Only 9% of instant messengers remove someone from their contact list every few months—more (37%) do it less often and most users (44%) say they never remove anyone from their contact list.
The blocking feature available on most IM software programs allows an IM user to control who can see and communicate with them. The user can “block” other buddies or any other unrecognized members from detecting their presence online.
Most IM users do not take advantage of the blocking feature. 78% of instant messengers report that they block someone less than every few months or never.
How users experience unsolicited IMs and SPIM, and the protective measures they take.
Half of all IM users (51%) have received an unsolicited instant message from someone they did not know. A little bit less than half (47%) of IM users have used the IM program to block someone from sending them instant messages. And just over half of IM users (54%) have ever removed a buddy from their buddy list. Users have tools they can employ to protect themselves. Most instant messaging programs allow users to set up different levels of security from allowing any Instant message through, to pop up windows announcing the IM of someone not on a buddy list, to exclusive, or “white list” settings, that only allow instant messages from people already loaded into the buddy list of recipient.
IM-ers embrace new uses for away messages.
Instant message buddy lists allows other users in your IM network to know when you are on the network or not. But because many users may remain logged into the network, but not actually physically in front of their computers (or able to answer their wireless devices), many users have begun to take advantage of the “away” message function available on some instant messaging programs. The away message function allows users to post either a pre-set or customized message to tell other contacts where they are, something about themselves, or any other short message. Around 18% of adult IM-ers post away messages every day or almost everyday. More than a third of this group are full-time or part-time students.
Among these fervent users of away messages, the messages they post don’t always contain information about their whereabouts. Research by Naomi Baron at American University outlined a number of categories of overt purposes for away message use by college students. In some cases, the messages are simply conveying “I’m Away,” but other messages are intend to initiate contact or help plan a social event, to send messages to particular other people, to convey personal information about the message poster or to entertain others who might be reading them.3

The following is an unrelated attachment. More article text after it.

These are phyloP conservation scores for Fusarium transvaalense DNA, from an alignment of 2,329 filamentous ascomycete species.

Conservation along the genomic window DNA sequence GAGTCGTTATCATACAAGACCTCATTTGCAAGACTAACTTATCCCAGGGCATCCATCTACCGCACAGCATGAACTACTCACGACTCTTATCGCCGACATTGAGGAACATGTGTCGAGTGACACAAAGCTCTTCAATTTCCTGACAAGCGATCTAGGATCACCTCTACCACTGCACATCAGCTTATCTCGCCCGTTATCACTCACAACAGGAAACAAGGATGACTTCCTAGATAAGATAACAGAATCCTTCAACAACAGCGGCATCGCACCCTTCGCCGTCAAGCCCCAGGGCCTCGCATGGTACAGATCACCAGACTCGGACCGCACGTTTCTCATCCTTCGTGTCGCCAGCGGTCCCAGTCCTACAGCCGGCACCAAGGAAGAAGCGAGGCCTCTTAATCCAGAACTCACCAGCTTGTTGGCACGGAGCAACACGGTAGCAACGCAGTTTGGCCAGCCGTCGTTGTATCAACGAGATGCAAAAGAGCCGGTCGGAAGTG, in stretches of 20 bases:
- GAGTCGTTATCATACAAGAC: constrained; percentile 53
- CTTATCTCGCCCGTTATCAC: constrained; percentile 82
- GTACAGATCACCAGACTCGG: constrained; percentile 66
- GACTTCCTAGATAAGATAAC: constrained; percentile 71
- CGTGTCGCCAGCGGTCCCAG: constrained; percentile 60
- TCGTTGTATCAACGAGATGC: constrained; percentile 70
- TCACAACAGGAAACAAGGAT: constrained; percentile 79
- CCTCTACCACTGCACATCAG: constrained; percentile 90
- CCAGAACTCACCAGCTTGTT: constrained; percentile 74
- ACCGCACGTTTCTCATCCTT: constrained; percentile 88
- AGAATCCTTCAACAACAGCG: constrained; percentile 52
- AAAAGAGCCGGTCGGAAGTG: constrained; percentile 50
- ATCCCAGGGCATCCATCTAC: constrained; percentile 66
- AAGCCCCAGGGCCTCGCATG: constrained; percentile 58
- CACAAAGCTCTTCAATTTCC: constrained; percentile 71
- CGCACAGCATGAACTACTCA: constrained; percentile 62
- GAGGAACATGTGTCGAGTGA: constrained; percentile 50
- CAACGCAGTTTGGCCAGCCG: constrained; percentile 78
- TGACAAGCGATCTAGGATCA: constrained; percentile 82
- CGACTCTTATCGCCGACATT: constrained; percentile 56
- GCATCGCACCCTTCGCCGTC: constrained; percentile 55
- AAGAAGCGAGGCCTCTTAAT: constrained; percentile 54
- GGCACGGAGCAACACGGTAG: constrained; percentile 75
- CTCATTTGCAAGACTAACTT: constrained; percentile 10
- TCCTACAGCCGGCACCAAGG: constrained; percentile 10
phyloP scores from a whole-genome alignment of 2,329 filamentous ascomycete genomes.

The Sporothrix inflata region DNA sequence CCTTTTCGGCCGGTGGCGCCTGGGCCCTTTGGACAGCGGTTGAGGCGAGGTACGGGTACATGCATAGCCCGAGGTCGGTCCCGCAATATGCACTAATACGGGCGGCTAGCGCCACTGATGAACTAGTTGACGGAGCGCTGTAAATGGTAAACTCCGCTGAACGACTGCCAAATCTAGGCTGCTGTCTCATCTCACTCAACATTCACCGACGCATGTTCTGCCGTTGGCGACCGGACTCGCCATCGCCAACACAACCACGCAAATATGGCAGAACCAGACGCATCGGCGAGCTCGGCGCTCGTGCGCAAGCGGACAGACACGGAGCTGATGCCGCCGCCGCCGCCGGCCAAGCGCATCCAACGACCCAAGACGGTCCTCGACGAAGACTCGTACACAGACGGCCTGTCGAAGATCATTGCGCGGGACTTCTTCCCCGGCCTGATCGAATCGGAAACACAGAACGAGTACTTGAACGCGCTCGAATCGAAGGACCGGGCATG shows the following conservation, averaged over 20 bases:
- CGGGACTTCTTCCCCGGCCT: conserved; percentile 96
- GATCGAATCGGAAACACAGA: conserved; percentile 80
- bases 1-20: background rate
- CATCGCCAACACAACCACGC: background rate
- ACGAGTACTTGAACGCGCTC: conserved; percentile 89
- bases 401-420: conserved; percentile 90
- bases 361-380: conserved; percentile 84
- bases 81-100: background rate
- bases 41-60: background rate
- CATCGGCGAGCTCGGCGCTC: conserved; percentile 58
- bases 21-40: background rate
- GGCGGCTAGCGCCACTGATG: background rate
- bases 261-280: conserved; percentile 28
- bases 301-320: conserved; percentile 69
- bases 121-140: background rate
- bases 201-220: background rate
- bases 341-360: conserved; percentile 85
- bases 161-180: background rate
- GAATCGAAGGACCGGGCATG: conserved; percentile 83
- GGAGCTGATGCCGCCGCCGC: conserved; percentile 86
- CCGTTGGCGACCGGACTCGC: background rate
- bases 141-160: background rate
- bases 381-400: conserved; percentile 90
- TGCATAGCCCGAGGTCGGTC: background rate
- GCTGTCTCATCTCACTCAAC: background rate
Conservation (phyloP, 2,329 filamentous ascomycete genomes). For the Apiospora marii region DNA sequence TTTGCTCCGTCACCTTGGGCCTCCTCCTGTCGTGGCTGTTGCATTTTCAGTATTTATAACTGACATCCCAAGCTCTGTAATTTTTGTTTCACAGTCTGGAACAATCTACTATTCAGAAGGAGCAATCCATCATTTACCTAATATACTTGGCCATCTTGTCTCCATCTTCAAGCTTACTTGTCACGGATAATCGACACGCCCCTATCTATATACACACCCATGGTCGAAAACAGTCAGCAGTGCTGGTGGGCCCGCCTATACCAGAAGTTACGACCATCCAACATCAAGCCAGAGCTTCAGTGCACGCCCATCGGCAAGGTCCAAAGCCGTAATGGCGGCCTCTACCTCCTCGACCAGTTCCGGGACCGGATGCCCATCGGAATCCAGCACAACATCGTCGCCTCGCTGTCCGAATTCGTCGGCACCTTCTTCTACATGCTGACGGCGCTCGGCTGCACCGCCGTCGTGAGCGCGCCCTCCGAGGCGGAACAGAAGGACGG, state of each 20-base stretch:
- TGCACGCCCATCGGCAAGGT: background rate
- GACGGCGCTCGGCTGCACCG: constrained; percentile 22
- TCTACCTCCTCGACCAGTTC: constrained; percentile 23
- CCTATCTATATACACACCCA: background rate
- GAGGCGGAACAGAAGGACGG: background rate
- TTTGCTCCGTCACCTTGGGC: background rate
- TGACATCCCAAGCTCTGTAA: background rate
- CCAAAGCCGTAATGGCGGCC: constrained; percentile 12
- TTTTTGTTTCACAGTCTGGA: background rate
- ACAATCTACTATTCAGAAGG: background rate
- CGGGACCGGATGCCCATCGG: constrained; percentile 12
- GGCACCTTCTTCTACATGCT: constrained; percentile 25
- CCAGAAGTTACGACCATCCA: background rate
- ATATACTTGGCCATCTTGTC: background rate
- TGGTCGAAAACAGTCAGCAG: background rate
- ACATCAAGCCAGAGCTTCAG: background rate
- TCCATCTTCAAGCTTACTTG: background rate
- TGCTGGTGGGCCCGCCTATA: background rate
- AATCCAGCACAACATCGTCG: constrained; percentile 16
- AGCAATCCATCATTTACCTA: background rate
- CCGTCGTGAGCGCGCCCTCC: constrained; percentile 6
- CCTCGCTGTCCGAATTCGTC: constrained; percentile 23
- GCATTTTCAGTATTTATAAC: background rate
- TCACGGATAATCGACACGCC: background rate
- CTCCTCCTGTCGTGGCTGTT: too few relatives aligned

Recent Pew Internet Project data supports Baron’s findings. Of those IM users who post away messages, 63% have used the standard messages provided by their IM program, while 45% of away message users post a specific message about what they are doing or why they are away. It is important to note that some programs do not allow for customization of away messages, confining their users to 6 or 7 options.
Twenty-one percent of IM users post a quote or a thought for the day in their away message, and 12 percent use it to switch communication media by posting a phone number where they can be reached.
It should be noted that a little more than half (53%) of all instant message users never use the away message function. Most users of the away message feature generally almost never or never use it (14% use less than every few months, 53% say they never use it), or they use it all the time (18% say everyday or almost everyday.)
Other uses of IM
IM is more than a forum for dialogue. Users enhance the interactive experience of IM by transmitting files in real-time, allowing others to experience “instant” gratification.
- Baron, N. et al. (2003) “Tethered or Mobile?: Use of Away Messages in Instant messaging by American College Students” ↩